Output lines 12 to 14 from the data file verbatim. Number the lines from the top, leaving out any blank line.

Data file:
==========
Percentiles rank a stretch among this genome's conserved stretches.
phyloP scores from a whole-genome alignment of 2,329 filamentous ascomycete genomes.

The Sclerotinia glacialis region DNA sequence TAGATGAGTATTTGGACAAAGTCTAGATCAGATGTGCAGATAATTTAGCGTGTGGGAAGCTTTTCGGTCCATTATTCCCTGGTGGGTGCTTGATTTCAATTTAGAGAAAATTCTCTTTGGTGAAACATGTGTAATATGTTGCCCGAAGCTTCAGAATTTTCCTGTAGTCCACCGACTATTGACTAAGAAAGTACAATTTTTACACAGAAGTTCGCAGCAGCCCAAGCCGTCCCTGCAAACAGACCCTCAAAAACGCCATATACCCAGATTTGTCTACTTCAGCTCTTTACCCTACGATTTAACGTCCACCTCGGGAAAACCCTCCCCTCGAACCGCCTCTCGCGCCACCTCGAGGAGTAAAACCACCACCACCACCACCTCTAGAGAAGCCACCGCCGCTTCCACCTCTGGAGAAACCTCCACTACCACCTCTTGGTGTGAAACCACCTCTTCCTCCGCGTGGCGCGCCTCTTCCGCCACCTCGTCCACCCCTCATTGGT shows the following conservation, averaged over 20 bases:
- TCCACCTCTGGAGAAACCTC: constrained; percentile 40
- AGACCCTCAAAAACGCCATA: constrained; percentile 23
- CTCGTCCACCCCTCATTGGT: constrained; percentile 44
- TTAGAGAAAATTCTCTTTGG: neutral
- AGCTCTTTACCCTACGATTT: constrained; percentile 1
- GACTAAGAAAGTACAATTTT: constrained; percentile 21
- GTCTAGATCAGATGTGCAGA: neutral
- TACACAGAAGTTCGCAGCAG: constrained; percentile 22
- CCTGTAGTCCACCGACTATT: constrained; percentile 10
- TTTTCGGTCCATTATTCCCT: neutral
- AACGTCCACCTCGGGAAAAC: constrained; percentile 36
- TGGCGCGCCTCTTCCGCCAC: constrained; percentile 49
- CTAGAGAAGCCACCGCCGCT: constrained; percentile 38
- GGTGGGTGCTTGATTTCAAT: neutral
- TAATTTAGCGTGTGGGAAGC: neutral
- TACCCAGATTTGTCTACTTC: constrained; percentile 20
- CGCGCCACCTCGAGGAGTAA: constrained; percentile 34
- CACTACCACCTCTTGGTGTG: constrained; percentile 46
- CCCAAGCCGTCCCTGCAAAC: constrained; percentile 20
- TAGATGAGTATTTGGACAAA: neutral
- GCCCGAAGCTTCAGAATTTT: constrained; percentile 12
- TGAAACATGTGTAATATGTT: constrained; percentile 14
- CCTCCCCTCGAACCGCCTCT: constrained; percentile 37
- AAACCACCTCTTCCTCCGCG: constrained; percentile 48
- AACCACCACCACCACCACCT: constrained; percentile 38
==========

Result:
- CCTGTAGTCCACCGACTATT: constrained; percentile 10
- TTTTCGGTCCATTATTCCCT: neutral
- AACGTCCACCTCGGGAAAAC: constrained; percentile 36